Sandia Laboratories to Receive $10.5 Million to Design a Cheaper Solar Energy System

Solar energy technology entities are witnessing a lot of dynamism and attracting early-stage research and development funding. Sandia National Laboratories will receive $10.5 million to research and design a cheaper and more efficient solar energy system from the United States Department of Energy (DoE).

The laboratory is working on a technology to improve concentrating solar power systems. Concentrating solar power systems use mirrors to reflect and concentrate sunlight onto a receiver on a tower. The heat generated in the process is concentrated sunlight, and is absorbed by either a solid, liquid, or gas. This can be used immediately to generate electricity or can also be stored. This technology’s major advantage is that it can generate renewable energy in the absence of sun and without using batteries for storage.

Sandia’s proposed system uses sand-like ceramic particles to absorb and store the heat from the concentrated sunlight. Sandia already has developed the world’s first high-temperature falling particle receiver, and this research will refine and integrate that system into a complete pilot plant.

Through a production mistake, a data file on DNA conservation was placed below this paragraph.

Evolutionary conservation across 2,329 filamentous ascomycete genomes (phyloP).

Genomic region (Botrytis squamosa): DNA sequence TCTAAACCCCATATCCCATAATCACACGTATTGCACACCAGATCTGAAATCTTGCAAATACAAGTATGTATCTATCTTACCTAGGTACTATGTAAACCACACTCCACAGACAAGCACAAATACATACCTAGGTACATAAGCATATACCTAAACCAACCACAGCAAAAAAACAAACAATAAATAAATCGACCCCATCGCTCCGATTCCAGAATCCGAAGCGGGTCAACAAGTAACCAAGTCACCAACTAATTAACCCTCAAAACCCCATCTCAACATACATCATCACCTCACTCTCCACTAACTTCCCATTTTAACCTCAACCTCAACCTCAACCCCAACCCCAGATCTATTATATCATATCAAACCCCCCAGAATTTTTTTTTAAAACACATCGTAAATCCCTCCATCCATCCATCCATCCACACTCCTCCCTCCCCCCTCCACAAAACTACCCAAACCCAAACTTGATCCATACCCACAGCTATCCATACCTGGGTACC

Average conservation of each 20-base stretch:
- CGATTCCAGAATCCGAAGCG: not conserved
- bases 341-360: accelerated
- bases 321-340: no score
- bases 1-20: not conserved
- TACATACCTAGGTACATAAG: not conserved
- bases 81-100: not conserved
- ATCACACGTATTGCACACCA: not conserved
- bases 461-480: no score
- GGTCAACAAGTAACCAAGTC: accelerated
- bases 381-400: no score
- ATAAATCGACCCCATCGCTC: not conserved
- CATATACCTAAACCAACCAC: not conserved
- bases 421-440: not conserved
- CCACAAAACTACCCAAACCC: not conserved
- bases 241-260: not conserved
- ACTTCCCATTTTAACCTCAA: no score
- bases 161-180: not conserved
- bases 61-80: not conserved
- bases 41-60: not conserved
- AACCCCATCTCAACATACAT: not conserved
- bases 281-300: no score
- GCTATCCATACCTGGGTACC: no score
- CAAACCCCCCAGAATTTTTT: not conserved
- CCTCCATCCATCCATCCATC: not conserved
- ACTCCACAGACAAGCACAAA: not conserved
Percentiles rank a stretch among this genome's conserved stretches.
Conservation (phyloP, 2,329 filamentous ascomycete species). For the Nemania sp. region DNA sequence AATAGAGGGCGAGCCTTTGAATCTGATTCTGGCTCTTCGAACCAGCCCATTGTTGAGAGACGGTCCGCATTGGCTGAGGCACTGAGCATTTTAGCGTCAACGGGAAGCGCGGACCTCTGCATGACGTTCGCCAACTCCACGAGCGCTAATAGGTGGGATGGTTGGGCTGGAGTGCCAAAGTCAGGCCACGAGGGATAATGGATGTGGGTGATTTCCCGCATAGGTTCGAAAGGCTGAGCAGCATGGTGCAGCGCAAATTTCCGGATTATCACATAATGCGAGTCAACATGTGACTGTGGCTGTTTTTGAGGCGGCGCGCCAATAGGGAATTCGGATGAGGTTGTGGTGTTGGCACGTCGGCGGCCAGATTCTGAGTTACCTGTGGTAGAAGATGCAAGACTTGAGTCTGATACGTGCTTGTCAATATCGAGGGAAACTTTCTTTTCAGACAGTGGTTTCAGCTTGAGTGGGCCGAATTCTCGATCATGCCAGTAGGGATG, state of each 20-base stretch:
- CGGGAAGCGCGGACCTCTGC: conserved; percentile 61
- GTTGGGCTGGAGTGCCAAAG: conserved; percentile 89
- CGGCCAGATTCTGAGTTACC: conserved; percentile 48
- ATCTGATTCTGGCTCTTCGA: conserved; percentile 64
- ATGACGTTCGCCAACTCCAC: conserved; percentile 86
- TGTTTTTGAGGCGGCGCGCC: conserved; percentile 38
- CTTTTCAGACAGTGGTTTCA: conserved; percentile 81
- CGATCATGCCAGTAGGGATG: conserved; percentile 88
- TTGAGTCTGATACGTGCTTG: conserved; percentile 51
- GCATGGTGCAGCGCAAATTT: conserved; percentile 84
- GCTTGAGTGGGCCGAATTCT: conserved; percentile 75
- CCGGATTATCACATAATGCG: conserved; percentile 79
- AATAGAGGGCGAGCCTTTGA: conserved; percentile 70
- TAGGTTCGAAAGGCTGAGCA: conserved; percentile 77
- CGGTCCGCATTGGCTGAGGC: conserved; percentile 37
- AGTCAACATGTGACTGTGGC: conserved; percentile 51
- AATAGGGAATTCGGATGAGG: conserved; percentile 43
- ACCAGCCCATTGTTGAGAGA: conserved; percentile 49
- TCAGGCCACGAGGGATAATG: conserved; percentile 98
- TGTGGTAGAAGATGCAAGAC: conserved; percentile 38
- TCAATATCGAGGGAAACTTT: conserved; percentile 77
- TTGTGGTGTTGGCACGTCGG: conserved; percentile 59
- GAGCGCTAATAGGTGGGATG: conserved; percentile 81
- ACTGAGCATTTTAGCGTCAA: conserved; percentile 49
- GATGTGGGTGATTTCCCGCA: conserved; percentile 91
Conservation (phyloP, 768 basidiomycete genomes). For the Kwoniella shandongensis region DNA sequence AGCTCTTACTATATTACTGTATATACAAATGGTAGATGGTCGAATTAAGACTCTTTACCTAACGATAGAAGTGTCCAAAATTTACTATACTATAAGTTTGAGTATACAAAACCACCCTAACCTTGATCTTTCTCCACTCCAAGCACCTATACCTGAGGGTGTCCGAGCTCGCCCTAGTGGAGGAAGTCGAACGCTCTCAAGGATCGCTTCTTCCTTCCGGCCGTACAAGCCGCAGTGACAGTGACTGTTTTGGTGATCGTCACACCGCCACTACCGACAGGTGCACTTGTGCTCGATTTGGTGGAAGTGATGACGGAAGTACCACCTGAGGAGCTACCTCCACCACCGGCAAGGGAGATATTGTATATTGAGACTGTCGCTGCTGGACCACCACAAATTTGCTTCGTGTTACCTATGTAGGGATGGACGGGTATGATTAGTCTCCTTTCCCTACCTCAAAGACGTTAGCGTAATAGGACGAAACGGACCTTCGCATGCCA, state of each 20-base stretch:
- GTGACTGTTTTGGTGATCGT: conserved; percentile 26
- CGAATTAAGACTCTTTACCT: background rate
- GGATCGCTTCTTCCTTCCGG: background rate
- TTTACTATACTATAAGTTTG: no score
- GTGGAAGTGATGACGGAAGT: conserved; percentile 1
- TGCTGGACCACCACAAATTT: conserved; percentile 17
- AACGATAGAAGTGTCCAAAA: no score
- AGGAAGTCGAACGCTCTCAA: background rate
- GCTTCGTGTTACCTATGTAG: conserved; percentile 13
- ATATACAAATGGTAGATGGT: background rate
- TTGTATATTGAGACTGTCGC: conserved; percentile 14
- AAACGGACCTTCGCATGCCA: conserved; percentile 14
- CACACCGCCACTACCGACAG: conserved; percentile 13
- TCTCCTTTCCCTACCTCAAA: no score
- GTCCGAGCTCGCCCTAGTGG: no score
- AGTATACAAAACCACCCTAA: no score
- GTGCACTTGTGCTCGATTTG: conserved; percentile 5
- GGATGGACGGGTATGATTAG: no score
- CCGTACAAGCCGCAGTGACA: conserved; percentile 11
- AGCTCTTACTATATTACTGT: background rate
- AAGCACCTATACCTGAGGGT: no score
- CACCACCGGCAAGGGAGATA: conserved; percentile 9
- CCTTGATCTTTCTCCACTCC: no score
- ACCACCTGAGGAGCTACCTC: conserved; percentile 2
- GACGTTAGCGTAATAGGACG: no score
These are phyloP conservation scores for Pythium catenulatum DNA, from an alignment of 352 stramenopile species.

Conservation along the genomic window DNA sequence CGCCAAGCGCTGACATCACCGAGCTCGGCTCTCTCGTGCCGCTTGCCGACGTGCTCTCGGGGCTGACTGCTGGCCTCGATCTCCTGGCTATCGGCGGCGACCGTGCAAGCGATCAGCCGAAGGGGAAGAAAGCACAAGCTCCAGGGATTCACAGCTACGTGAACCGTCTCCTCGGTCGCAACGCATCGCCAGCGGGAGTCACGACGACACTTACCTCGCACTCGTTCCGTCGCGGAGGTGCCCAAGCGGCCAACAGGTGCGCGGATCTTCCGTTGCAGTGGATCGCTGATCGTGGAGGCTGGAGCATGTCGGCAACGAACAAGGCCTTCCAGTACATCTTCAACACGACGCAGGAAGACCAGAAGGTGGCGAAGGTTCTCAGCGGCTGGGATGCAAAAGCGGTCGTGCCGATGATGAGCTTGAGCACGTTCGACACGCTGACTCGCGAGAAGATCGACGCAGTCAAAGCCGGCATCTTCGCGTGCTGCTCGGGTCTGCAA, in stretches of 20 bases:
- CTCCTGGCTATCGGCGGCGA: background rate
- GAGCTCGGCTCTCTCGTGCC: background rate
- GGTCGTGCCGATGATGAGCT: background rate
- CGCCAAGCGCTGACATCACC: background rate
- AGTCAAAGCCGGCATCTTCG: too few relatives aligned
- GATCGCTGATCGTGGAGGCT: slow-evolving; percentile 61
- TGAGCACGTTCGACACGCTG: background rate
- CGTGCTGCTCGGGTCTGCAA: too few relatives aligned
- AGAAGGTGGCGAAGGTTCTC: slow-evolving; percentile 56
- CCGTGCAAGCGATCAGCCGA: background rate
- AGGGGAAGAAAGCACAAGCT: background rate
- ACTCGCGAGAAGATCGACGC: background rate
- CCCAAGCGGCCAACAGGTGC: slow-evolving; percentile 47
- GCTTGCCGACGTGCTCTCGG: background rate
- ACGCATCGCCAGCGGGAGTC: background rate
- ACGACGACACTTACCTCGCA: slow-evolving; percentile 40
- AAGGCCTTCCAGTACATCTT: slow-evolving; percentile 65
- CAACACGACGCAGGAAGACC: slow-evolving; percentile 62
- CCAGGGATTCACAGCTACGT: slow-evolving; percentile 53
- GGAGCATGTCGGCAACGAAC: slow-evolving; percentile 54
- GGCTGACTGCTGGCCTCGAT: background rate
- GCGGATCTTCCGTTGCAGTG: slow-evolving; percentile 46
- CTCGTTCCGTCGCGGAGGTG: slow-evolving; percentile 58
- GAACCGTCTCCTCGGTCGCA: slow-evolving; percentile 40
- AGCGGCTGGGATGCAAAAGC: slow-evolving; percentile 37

“We have demonstrated a prototype for the continuously circulating falling particles, and now we are adding six hours of storage, a 1 MW heat exchanger and a particle lift to demonstrate the entire thermal system,” said Cliff Ho, Sandia’s lead engineer on the project.



At present, a high temperature concentrating solar power system can heat a substance to 565 degrees Celsius. The Sandia team is using its system with its sand-like ceramic particles to reach temperatures above 700 Celsius.  This system with built in storage will improve efficiency and lower the cost of electricity.

The project will be executed in three phases: First, the team will work on a pilot plant and identify its design, components, cost, performance, etc. The second phase will entail a detailed proposal that includes the final concept of the plant.  The final phase of the project will involve building and operating the plant.

So far, CSP based projects have lost out to PV-based projects due to higher costs. After receiving billions of dollars in venture capital funding 10 years ago, CSP technology couldn’t compete with cheaper crystalline silicon modules. It remains to be seen if this new technology can achieve a breakthrough.

Image credit: Sandia Laboratories